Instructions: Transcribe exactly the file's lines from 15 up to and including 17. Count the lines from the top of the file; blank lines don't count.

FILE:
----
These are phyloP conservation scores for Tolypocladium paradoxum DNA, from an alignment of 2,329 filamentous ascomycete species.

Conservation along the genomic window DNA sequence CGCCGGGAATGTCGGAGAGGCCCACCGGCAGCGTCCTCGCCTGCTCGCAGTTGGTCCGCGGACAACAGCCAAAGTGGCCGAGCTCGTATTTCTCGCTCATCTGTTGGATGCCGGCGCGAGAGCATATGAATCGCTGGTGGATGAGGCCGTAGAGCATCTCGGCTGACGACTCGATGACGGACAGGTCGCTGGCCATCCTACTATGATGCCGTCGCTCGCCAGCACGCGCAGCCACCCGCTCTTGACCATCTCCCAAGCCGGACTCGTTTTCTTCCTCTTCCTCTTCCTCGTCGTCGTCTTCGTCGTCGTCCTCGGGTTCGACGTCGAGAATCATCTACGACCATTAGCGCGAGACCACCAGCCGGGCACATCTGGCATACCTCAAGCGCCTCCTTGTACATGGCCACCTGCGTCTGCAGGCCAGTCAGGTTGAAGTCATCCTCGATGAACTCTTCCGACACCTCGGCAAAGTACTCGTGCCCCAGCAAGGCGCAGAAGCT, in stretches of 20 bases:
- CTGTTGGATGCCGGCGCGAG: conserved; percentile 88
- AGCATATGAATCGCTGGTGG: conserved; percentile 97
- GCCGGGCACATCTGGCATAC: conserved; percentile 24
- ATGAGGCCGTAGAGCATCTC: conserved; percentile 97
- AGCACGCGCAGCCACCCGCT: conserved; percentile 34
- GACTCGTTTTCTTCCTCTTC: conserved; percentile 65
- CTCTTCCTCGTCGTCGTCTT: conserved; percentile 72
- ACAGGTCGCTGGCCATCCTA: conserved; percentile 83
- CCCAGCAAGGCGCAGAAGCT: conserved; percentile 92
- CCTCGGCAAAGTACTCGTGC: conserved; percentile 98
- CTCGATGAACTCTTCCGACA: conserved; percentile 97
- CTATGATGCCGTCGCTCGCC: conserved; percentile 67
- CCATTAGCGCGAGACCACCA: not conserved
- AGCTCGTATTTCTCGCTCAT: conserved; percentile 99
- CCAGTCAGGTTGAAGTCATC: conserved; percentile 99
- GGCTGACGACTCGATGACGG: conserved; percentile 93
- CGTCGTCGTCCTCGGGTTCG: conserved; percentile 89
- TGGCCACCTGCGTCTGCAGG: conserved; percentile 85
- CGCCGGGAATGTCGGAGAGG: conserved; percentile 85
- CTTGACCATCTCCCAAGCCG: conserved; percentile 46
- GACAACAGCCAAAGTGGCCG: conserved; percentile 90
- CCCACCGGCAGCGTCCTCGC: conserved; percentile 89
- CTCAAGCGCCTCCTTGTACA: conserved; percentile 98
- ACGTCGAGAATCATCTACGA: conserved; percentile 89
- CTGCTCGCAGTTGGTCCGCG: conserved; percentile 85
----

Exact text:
- CCATTAGCGCGAGACCACCA: not conserved
- AGCTCGTATTTCTCGCTCAT: conserved; percentile 99
- CCAGTCAGGTTGAAGTCATC: conserved; percentile 99